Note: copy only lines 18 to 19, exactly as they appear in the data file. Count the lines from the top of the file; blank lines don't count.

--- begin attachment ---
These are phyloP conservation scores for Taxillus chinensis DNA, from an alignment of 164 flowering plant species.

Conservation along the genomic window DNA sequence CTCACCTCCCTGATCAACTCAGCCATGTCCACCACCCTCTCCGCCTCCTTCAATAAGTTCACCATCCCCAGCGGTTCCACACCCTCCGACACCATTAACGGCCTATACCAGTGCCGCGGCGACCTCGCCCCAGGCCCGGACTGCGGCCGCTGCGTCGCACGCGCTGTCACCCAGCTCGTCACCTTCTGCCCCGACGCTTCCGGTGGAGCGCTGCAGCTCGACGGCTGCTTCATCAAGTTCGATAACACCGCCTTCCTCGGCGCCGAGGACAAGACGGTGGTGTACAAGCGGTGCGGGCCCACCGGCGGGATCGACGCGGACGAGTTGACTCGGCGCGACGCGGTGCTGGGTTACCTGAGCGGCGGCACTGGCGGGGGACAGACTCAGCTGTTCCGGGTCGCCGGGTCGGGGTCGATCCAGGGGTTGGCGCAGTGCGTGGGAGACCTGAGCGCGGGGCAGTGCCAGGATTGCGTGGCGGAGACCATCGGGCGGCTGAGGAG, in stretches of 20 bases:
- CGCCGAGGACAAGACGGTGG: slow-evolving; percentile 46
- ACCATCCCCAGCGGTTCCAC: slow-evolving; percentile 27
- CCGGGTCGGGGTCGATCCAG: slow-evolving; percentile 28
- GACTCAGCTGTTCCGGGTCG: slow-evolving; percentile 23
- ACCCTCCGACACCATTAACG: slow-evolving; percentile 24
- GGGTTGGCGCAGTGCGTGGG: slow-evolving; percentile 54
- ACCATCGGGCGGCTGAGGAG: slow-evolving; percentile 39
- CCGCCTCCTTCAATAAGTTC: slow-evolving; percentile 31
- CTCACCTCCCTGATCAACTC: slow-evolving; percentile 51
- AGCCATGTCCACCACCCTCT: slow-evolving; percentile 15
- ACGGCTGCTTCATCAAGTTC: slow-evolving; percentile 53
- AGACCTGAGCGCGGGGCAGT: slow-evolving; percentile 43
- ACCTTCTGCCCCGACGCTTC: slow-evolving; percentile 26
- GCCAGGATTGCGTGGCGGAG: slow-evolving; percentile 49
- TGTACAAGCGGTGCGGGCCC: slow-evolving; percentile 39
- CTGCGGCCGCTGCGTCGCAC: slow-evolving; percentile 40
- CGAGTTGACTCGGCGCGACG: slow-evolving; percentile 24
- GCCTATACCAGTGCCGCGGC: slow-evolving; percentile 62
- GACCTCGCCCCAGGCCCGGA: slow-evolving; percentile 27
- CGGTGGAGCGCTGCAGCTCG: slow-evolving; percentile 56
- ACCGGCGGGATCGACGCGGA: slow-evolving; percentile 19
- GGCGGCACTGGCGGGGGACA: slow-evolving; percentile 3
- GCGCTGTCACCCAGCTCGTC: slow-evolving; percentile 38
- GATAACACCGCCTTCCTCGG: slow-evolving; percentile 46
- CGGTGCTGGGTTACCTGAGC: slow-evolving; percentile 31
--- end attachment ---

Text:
- CTGCGGCCGCTGCGTCGCAC: slow-evolving; percentile 40
- CGAGTTGACTCGGCGCGACG: slow-evolving; percentile 24